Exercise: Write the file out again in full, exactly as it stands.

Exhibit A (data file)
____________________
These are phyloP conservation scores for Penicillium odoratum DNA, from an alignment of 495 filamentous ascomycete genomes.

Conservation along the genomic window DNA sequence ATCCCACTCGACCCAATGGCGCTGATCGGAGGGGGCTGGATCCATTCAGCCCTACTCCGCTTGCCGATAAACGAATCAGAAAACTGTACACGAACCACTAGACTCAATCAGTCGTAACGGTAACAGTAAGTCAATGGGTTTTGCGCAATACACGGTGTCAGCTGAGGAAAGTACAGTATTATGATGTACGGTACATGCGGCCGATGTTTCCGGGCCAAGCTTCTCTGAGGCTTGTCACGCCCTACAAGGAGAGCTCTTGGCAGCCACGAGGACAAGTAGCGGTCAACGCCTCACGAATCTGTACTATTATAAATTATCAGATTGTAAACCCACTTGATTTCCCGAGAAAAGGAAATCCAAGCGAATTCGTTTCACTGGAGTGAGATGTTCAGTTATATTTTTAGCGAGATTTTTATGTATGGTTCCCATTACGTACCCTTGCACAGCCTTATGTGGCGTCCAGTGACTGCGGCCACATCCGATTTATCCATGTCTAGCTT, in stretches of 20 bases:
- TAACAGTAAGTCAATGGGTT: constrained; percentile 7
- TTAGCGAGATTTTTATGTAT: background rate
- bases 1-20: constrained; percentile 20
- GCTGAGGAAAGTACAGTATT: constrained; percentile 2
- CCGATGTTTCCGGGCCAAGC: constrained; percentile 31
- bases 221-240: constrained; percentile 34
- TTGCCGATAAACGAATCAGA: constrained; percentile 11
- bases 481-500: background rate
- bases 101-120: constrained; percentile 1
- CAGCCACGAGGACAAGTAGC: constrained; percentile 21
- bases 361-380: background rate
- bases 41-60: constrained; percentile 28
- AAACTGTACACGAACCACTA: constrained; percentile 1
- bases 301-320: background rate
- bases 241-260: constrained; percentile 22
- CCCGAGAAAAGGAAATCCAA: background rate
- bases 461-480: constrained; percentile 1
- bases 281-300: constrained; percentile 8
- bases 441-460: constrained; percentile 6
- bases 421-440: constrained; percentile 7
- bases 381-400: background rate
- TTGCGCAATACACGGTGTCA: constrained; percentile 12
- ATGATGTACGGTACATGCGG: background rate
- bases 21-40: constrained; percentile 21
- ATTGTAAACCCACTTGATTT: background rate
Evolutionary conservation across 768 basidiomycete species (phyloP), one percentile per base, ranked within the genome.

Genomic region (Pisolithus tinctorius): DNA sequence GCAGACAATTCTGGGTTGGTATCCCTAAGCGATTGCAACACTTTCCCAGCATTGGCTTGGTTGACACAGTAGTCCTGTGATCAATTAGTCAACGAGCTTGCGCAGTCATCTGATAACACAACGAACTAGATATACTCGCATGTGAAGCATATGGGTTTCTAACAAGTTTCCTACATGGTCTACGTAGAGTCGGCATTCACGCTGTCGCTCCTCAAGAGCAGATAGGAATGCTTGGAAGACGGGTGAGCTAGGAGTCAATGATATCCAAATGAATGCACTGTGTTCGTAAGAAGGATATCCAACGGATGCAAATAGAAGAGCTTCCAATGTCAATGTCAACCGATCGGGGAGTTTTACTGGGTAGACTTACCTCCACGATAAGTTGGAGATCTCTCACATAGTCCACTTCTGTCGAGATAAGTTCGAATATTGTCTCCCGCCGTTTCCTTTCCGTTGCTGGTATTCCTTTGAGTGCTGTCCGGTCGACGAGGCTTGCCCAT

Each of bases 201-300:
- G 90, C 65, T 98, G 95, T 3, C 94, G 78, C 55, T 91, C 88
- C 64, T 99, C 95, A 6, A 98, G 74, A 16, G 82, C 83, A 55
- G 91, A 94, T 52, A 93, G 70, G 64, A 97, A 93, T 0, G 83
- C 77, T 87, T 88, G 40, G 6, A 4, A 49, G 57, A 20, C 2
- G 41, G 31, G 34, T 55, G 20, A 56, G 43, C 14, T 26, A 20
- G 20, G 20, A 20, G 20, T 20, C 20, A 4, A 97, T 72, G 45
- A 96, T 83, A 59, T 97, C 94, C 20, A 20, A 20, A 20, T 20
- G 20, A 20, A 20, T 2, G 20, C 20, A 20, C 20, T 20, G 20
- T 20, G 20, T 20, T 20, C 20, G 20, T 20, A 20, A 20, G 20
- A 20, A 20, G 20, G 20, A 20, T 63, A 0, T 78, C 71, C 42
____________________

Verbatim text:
These are phyloP conservation scores for Penicillium odoratum DNA, from an alignment of 495 filamentous ascomycete genomes.

Conservation along the genomic window DNA sequence ATCCCACTCGACCCAATGGCGCTGATCGGAGGGGGCTGGATCCATTCAGCCCTACTCCGCTTGCCGATAAACGAATCAGAAAACTGTACACGAACCACTAGACTCAATCAGTCGTAACGGTAACAGTAAGTCAATGGGTTTTGCGCAATACACGGTGTCAGCTGAGGAAAGTACAGTATTATGATGTACGGTACATGCGGCCGATGTTTCCGGGCCAAGCTTCTCTGAGGCTTGTCACGCCCTACAAGGAGAGCTCTTGGCAGCCACGAGGACAAGTAGCGGTCAACGCCTCACGAATCTGTACTATTATAAATTATCAGATTGTAAACCCACTTGATTTCCCGAGAAAAGGAAATCCAAGCGAATTCGTTTCACTGGAGTGAGATGTTCAGTTATATTTTTAGCGAGATTTTTATGTATGGTTCCCATTACGTACCCTTGCACAGCCTTATGTGGCGTCCAGTGACTGCGGCCACATCCGATTTATCCATGTCTAGCTT, in stretches of 20 bases:
- TAACAGTAAGTCAATGGGTT: constrained; percentile 7
- TTAGCGAGATTTTTATGTAT: background rate
- bases 1-20: constrained; percentile 20
- GCTGAGGAAAGTACAGTATT: constrained; percentile 2
- CCGATGTTTCCGGGCCAAGC: constrained; percentile 31
- bases 221-240: constrained; percentile 34
- TTGCCGATAAACGAATCAGA: constrained; percentile 11
- bases 481-500: background rate
- bases 101-120: constrained; percentile 1
- CAGCCACGAGGACAAGTAGC: constrained; percentile 21
- bases 361-380: background rate
- bases 41-60: constrained; percentile 28
- AAACTGTACACGAACCACTA: constrained; percentile 1
- bases 301-320: background rate
- bases 241-260: constrained; percentile 22
- CCCGAGAAAAGGAAATCCAA: background rate
- bases 461-480: constrained; percentile 1
- bases 281-300: constrained; percentile 8
- bases 441-460: constrained; percentile 6
- bases 421-440: constrained; percentile 7
- bases 381-400: background rate
- TTGCGCAATACACGGTGTCA: constrained; percentile 12
- ATGATGTACGGTACATGCGG: background rate
- bases 21-40: constrained; percentile 21
- ATTGTAAACCCACTTGATTT: background rate
Evolutionary conservation across 768 basidiomycete species (phyloP), one percentile per base, ranked within the genome.

Genomic region (Pisolithus tinctorius): DNA sequence GCAGACAATTCTGGGTTGGTATCCCTAAGCGATTGCAACACTTTCCCAGCATTGGCTTGGTTGACACAGTAGTCCTGTGATCAATTAGTCAACGAGCTTGCGCAGTCATCTGATAACACAACGAACTAGATATACTCGCATGTGAAGCATATGGGTTTCTAACAAGTTTCCTACATGGTCTACGTAGAGTCGGCATTCACGCTGTCGCTCCTCAAGAGCAGATAGGAATGCTTGGAAGACGGGTGAGCTAGGAGTCAATGATATCCAAATGAATGCACTGTGTTCGTAAGAAGGATATCCAACGGATGCAAATAGAAGAGCTTCCAATGTCAATGTCAACCGATCGGGGAGTTTTACTGGGTAGACTTACCTCCACGATAAGTTGGAGATCTCTCACATAGTCCACTTCTGTCGAGATAAGTTCGAATATTGTCTCCCGCCGTTTCCTTTCCGTTGCTGGTATTCCTTTGAGTGCTGTCCGGTCGACGAGGCTTGCCCAT

Each of bases 201-300:
- G 90, C 65, T 98, G 95, T 3, C 94, G 78, C 55, T 91, C 88
- C 64, T 99, C 95, A 6, A 98, G 74, A 16, G 82, C 83, A 55
- G 91, A 94, T 52, A 93, G 70, G 64, A 97, A 93, T 0, G 83
- C 77, T 87, T 88, G 40, G 6, A 4, A 49, G 57, A 20, C 2
- G 41, G 31, G 34, T 55, G 20, A 56, G 43, C 14, T 26, A 20
- G 20, G 20, A 20, G 20, T 20, C 20, A 4, A 97, T 72, G 45
- A 96, T 83, A 59, T 97, C 94, C 20, A 20, A 20, A 20, T 20
- G 20, A 20, A 20, T 2, G 20, C 20, A 20, C 20, T 20, G 20
- T 20, G 20, T 20, T 20, C 20, G 20, T 20, A 20, A 20, G 20
- A 20, A 20, G 20, G 20, A 20, T 63, A 0, T 78, C 71, C 42